The Sharper the Knife, the Less You Cry

A review of a book published in 2007 hardly qualifies as a review. It’s just that I was so looking forward to reading the book. I met Kathleen Flinn at a conference last year and I was impressed by what she said and how she thought. I talked to her after her panel and, like I said, I was eager to read her book.

So eager, of course, that it took me a year to pick it up. It is the story of her diploma from Le Cordon Bleu in Paris (there are several these days). Around 2003, Flinn was fired from her middle management position in London and, with the encouragement of her then boyfriend, decided to fulfill a dream and attend Le Cordon Bleu. This book is her story.

It was hard for me not to compare it to Michael Ruhlman’s The Making of a Chef, about the Culinary Institute of America in Hyde Park. Ruhlman attended the school with the full permission of the CIA, intending to write about what it took to graduate with a two-year degree. In our conversation, Flinn said she decided to write about her experiences shortly after she began the school, but kept it to herself until after she graduated. Ruhlman’s book focuses on the transformation students go through in becoming professional chefs. He is fascinated by veal stock, by the characters of the instructors and by the education itself.

Flinn’s book intertwines her class work with her growing attachment to the man she will ultimately marry. Many chapters end with little life lessons drawn from her class work or her boyfriend that comment on each other. I do not know whether she intended it that way or her editor felt that the book would sell better that way, but it began to feel more about relationships than food. One episode will illustrate my point. Learning to make soufflés, she recalls Audrey Hepburn’s Sabrina’s fallen soufflés. A woman happy in love burns the soufflé, says a helpful baron. A woman unhappy in love forgets to turn on the oven. She turns her oven on the minute she gets to the kitchen. A talisman not an authentic act.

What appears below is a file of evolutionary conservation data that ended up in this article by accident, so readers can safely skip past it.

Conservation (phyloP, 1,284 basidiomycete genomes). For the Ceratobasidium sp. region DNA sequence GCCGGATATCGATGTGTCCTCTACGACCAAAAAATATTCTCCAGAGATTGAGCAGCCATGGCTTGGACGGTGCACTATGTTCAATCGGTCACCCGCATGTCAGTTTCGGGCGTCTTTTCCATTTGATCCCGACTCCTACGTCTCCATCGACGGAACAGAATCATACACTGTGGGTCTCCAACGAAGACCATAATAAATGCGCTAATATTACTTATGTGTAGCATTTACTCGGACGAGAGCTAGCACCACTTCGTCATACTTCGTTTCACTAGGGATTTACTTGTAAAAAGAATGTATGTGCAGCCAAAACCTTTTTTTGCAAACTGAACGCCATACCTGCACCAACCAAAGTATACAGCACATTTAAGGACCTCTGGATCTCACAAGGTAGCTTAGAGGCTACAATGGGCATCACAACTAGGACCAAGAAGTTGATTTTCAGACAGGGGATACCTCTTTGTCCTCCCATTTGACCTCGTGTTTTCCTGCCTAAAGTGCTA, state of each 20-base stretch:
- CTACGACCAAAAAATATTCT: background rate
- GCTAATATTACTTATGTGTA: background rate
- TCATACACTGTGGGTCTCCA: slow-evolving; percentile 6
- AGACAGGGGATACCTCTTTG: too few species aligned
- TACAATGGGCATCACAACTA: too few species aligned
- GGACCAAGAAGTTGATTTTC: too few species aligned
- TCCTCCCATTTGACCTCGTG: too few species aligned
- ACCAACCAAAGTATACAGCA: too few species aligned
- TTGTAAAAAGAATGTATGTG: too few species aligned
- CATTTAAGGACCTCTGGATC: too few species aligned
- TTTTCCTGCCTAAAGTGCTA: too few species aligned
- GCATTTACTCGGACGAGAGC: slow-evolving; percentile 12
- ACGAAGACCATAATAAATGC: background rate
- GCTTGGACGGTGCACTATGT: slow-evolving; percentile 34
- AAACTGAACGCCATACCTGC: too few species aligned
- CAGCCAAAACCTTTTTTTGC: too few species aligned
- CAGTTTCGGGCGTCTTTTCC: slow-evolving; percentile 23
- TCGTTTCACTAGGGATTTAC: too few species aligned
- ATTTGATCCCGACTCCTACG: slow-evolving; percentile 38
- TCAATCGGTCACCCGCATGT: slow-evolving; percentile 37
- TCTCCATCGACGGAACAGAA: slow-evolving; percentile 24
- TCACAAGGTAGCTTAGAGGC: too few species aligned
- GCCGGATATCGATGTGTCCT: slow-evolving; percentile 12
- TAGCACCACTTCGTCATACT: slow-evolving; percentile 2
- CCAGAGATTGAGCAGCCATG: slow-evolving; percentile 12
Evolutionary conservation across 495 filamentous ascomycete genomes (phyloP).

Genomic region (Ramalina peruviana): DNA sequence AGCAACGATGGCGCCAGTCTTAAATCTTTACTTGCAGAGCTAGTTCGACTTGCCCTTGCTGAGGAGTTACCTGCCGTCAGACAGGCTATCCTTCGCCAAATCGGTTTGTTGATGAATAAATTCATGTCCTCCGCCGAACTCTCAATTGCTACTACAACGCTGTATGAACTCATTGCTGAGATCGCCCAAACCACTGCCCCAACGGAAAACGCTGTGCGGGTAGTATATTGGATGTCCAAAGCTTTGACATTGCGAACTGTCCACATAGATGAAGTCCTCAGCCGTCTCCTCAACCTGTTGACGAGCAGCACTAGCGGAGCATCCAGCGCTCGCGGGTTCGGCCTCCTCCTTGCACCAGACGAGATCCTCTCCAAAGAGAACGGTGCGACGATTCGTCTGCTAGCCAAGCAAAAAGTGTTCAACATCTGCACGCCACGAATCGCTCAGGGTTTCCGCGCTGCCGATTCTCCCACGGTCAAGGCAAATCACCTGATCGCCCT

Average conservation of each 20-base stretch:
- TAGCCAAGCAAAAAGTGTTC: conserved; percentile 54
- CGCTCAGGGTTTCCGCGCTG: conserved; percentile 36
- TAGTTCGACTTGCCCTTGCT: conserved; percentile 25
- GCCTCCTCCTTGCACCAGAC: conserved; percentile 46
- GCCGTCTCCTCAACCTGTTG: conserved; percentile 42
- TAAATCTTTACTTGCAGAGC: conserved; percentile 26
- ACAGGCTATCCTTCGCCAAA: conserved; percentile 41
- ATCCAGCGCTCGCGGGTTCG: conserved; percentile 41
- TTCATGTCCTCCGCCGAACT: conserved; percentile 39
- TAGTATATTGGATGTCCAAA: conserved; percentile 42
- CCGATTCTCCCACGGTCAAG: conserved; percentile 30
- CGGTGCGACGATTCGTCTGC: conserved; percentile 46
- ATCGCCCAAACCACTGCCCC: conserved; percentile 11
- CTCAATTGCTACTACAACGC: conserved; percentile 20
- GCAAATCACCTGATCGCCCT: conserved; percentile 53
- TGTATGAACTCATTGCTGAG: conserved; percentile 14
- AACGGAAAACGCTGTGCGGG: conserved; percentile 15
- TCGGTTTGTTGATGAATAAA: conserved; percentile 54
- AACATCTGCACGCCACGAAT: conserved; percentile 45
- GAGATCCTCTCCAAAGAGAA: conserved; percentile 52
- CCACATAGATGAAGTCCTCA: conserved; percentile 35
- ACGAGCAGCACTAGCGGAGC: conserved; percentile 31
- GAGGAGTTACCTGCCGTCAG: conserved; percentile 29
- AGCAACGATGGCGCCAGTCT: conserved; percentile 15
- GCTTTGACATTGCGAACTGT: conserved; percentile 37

On the other hand, Flinn is a “real” student. She is committed to finishing the course and to getting the degree. Le Cordon Bleu is not the CIA. The CIA trains professionals. It is a college. The students at Le Cordon Bleu range from professionals in training to those who simply want to learn to cook for their own purposes. When Rulhman tells his instructor that because of a forecasted snowstorm, he won’t be at class the next day, the chef replies that it’s OK, he’s not a real chef anyway. Ruhlman, of course, makes sure to get there. When Flinn’s impending wedding means that she won’t graduate with her class, she chooses the wedding.

And returns to the school for the third section, Superior. Married, two-thirds through her education, and increasingly comfortable and competent in the kitchen, the third section sings. There is more kitchen, more cooking, more of the details that you want and need in a cooking memoir. The narrator focuses on her work. She has the time to look at her fellow students and see a little more deeply into who they are. Her relationships with her instructors have a quiet and studied bond. In short, it becomes the memoir I wanted.


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